Deep in his heart: a Bride to Defend
The meaning of the priest’s renunciation of marriage through his acceptance of celibacy is to be discovered in the nature of his relationship with the Lord Jesus Christ. The man who becomes a priest acquires a new identity by which his entire personality is utterly focused on all that Jesus Christ is and loves.
Since his redemption of mankind, Christ is inseparable from his Mystical Body, the Church. For Christ is “the head of the Church, his body, and is himself its savior” (Eph. 5:23) having brought it into existence by his heroic love unto death on Calvary. His love for the Church has all the intensity of a man’s love for his own body or a bridegroom’s love for his bride: “Christ loved the Church and gave himself up for her, that he might sanctify her” (Eph 5:25-26).
The priest, mystically configured by his ordination to Jesus Christ the head and spouse of the Church, is therefore called to prolong in history Christ’s relationship to souls, both as a corporate reality in the Church and as individuals. His love must therefore be that of a husband, a total and exclusive self-giving for the feminine reality of the Church.
Therefore the priest as alter Christus (another Christ) sacrifices himself in imitation of Christ Crucified by making the gift of his own body exclusively to his bride through his vow of chastity. Just as Christ in instituting the Sacrifice of the Mass, the memorial of his sacrificial death on Calvary, declared “This is my body which will be given up for you” likewise the priest at the moment of vowing celibacy can say “This is my body given up for you, my bride, the Church”. In that moment he stands alongside Jesus Christ, Savior of mankind, and can say with him “Greater love has no man than this” (Jn. 15: 13). For by dedicating his body in sacred chastity he makes a sacrifice close to that of laying down one’s life in martyrdom since this sacrifice is so linked to the deepest drives in man that it is a supremely costly renunciation. By living it out the priest’s life becomes an intense expression of ardent spousal love for the Mystical Body of the Church.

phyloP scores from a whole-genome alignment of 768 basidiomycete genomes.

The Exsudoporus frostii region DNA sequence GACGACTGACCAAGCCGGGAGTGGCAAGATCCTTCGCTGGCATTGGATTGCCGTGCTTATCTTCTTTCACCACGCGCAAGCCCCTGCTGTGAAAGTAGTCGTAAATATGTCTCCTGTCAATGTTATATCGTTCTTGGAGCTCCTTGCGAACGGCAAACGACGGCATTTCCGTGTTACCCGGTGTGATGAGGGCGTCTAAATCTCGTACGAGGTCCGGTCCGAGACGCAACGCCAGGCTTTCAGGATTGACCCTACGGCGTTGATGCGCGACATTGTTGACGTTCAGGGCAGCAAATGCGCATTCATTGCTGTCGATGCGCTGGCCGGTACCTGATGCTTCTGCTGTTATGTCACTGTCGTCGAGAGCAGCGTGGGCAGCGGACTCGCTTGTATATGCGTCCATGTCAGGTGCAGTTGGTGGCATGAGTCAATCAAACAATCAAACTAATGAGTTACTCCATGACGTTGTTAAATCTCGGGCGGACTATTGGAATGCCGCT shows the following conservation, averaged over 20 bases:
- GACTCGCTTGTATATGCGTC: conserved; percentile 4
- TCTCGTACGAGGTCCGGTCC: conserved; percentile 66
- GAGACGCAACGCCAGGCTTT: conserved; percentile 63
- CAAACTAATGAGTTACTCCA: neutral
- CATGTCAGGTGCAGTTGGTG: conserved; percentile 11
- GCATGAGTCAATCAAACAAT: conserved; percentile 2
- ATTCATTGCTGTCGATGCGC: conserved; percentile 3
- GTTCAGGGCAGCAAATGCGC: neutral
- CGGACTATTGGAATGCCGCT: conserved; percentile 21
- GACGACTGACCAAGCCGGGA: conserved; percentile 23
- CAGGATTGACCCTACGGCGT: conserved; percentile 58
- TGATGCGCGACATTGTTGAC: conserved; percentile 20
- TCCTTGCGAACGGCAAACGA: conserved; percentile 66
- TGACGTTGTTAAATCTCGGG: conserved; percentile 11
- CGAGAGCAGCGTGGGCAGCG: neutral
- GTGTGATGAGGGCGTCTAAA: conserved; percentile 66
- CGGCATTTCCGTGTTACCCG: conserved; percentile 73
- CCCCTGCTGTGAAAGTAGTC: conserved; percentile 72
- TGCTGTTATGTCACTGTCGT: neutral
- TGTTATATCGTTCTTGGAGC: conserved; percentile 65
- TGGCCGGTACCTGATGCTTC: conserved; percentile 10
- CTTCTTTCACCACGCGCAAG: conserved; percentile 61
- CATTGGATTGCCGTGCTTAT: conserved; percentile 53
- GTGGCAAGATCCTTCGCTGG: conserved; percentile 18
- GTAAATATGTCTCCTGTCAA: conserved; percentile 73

This implies that as the priest looks on the corporate reality of the Church, so he looks on his relationship with each individual particularly women. In the light of the bridegroom’s love of the Warrior-Hero of Calvary, he relates to each person whose eternal destiny has been entrusted to his care as a priest as a spiritual son or daughter. He must be the man who loves them by leading them to the greatest realities ‒ God, truth, hope, love, and salvation. In this way the priest’s love mirrors that of a true husband’s love for his spouse and of Christ’s love for the Church: it is a love that procreates, protects and provides; heart, intelligence, and energies are consumed for the sake of the beloved ( 1 Cor 1: 16; 1 Cor 3: 23).